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Backpacker Magazine – May 2001

Going Tribal

We know the strength that courses through flesh and bone when standing at a trailhead, ready to set out and practice our primitive art.

by: Tom Shealey

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Then again, maybe this attraction to wilderness is genetic. Foreman, during his tenure with the Wilderness Society in the early 1970s, asked some cohorts what attracted them to wildlands preservation. "Sadly, we could discern no common strand that pulled wilderness freaks to the wild." Some cited childhood or parental influences, others a vague connection to all things wild and free. Then one colleague jokingly suggested that maybe there is a "wilderness gene" that stretches back into our evolutionary history. If so, it's a recessive gene that pops up only now and then. How else to explain the one redhead in a family of brunettes? Or Muir or Thoreau or Abbey?

Are we genetic misfits then? Perhaps. After all, we do speak our own language, with talk of gorp and switchbacks and mares' tails and tree tunnels. We know that rivers sing, that land can tell tales, that silence can speak volumes about who we are. Nor do we mind getting dirt under our fingernails or using a hole in the ground to answer nature's call.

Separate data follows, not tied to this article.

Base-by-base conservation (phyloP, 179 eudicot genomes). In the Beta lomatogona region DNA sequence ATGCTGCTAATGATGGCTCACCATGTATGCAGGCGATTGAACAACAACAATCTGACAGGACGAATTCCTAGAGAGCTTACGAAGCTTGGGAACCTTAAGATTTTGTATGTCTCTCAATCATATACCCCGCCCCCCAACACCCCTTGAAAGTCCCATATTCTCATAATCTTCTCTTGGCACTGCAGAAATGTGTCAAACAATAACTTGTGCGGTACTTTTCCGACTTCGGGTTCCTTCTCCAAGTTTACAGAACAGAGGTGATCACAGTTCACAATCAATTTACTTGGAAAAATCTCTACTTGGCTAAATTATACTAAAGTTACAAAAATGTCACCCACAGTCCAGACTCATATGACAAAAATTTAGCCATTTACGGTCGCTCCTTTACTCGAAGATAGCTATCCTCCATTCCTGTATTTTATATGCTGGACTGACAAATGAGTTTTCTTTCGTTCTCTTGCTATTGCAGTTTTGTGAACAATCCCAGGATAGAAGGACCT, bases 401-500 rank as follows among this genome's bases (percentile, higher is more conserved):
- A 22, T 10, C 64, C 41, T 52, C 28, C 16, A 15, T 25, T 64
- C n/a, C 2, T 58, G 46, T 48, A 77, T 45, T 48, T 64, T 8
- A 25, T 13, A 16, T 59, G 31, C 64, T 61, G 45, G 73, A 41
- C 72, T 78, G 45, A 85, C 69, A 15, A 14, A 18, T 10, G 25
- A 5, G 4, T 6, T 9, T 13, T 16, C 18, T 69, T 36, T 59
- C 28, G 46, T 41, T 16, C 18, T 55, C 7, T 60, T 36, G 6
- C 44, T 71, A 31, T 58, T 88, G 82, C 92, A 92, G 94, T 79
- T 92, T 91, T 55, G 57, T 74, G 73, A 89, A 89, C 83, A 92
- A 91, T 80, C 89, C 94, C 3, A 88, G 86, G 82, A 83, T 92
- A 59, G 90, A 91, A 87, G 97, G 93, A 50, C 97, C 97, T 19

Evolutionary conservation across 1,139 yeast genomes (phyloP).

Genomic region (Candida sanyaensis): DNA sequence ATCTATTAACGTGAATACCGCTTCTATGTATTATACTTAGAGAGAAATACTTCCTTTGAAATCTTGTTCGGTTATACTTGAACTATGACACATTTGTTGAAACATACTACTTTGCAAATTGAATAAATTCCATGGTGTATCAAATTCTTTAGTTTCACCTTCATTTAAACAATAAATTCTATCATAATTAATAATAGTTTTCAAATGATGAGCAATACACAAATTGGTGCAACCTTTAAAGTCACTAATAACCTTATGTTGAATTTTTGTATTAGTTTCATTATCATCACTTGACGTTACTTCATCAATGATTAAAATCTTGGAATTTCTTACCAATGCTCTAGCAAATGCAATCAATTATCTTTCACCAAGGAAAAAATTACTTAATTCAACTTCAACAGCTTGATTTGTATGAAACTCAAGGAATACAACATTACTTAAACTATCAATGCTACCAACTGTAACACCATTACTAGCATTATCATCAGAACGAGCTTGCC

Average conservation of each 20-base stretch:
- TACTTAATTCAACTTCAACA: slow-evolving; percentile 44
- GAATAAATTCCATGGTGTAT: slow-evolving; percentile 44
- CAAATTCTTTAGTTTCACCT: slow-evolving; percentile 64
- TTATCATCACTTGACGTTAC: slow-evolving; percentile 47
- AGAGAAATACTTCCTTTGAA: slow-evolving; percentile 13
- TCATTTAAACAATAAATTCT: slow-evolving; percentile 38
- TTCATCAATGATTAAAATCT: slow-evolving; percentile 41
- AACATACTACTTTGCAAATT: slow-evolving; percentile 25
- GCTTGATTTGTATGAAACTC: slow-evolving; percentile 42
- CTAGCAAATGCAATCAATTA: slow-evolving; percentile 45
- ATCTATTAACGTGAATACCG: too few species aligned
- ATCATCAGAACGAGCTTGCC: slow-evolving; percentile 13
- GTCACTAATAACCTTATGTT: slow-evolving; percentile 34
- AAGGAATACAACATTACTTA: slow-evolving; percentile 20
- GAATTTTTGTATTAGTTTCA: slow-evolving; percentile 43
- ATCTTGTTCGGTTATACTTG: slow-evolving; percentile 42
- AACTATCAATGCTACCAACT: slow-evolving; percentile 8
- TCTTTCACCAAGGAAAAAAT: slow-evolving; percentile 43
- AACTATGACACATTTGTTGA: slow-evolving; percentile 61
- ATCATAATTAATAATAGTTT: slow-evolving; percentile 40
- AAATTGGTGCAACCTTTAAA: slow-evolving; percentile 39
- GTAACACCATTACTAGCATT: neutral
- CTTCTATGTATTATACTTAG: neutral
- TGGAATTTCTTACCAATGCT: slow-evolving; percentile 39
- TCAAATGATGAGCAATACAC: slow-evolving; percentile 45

So why do we backpack? In the end, the answer is all of the above. And none of the above. The answer is as unique and individual as each of us. For me, it harkens back to 1654 when a Pilgrim described the untamed New World as a place of "hideous Thickets" full of "Wolfes and Beares." Simple truth is, I feel more at home in "Wolfe and Beare" territory than I do in the city. I'd rather bushwhack through a "hideous Thicket" than thrash through a mall on a Saturday afternoon.

In the wilds, I can be selfish and have mind-bending experiences that will forever be mine alone: solitude so utter and complete in South Dakota's Badlands that I can hear wind sifting through a raven's wing feathers; the midnight sky over Wisconsin's Apostle Islands National Lakeshore, alive with liquid rainbows as the northern lights perform; the terrifyingly exhilarating "whoof" (moose? bear?) from dense trailside brush in Canada's Kootenay National Park; staring in 20°F wonderment as an avalanche, bathed in moonlight, roars down a distant valley in Rocky Mountain National Park.

But that's just me. I'm sure you have your own reasons for going Out There. I'm just as certain that when you peel off the fleece and polypro and unbuckle the hipbelt, you'll find we're kin in search of common ground, and that overrides differing views on things like politics or religion or pizza toppings. We share ties that bind, a big one being our inordinate strength of spirit. How else could we journey into places and conditions that leave us tender and vulnerable; where birth and rebirth, survival and death, and transformation are all daily events; where we witness firsthand nature's heartbreakingly beautiful cycle of creation and destruction. To do so requires a special kind of person, someone willing to follow a seldom-used path, who likes to seek out the unpredictable.

That's you. Welcome to the tribe.

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